Description:These days, social media is looking an awful lot like games — and we don’t mean in the gamification sense! Rather, lessons drawn from online games have driven much of the development of the social media platforms we use today, from Twitter acting like real-time chat, to “avatars” that are public profiles on social networks. The cross-pollination between Internet communication systems and games has always been there, but now we’re at the point where we are putting games inside of, well, what looks a lot like games! What does ths mean for our customer experience? In this talk we’ll look at the parts of customer experience that are under your control as a developer — and the parts that are not. We’ll talk about best practices that don’t work in the new environment. We’ll examine the trends that are pointing the way forward, and talk about the problems and pitfalls that games anticipated that Web 2.0 might need to fix in version 3. And finally, we’ll see if we can peer into the crystal ball a little bit, and see if we can predict the future of connected gaming experiences.


  • A bit of a history lesson: where have we come from, in terms of community experiences?
  • A large chunk of science: learn about the underlying structures behind community features: synchronous and asynchronous interactions, communications, profiles, etc
  • A dollop of business: a frank evaluation of how our connected experience platforms work (and don’t work) today
  • A dash of futurism: where do we see connected experiences going? What is the future of community management, forums, blogs, and games-as-a-service?

Eligible Passes:All Access PassMain Conference Pass

Should be fun! Guess I better start thinking about writing slides for it…

Oct 082010

The intent of this talk was to do a “powers of ten” sort of look at multiplayer mechanics… not really to describe anything new, but instead to try to take the whole big spectrum of what we think of as multiplayer game design, and do a cross-disciplinary look at it. I covered a bit of game theory, a bit of psychology, a bit of evolutionary biology, a touch of history, a heavy dose of sociology, a dash of social networking theory, and of course, game design stuff.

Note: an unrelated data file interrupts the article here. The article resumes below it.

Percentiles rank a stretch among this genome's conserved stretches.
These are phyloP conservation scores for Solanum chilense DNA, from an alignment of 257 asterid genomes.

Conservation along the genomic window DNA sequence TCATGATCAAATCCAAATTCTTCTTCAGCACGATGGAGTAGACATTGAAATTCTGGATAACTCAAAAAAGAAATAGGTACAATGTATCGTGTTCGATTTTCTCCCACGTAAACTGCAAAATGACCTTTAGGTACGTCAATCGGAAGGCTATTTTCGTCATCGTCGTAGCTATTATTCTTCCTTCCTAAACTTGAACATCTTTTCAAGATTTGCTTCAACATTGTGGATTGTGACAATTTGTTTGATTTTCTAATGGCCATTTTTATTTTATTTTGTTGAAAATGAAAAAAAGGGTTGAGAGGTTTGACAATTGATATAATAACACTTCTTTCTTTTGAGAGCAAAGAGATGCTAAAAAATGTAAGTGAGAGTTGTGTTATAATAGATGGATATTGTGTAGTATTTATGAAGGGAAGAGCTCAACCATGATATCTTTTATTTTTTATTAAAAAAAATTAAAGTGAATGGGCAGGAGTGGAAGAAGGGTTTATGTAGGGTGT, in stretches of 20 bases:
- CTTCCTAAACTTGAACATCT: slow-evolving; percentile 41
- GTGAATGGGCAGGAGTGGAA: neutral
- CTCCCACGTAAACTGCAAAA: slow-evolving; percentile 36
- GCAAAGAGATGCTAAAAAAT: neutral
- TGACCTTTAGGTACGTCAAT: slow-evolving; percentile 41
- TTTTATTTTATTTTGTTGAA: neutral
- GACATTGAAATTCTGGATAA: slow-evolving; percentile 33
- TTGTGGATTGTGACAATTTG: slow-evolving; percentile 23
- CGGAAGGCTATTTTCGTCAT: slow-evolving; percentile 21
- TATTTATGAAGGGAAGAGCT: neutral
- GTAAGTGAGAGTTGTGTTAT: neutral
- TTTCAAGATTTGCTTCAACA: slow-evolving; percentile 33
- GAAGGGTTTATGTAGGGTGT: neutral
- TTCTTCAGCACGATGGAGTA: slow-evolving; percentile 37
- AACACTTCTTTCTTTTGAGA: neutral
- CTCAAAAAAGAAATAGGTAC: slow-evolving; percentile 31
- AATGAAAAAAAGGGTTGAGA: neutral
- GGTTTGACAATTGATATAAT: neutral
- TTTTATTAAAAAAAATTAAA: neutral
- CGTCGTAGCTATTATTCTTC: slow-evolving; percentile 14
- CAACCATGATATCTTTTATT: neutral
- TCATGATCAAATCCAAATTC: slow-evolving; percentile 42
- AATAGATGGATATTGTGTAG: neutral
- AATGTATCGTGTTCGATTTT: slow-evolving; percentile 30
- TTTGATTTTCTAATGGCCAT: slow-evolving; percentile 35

My hope was that when done, it would both serve as a good context for thinking about multiplayer games of several sorts, and also as just a plain old reference, something to point at when discussing things like what the impact of gifts and wall posts are in social games, or why some MMOs have longer retention cycles.

So here it is as a PDF, for your perusal. I tried to make the slides stand on their own as much as I could, but of course, the actual voiceover would make many slides more comprehensible. For that, look for the actual session recording to appear on the GDC Vault.

Long-time readers will notice that there are bits here that reference and repeat elements of much older presentations. I recommend following up this one with the math-heavy but extremely related presentation on social network theory Small Worlds: Competitive and Cooperative Structures in Online Worlds (PDF), if you have not seen it before… I gave it back in 2003, a year before Facebook launched. 🙂 It digs a lot deeper specifically into many of the characteristics of large scale-free networks in games.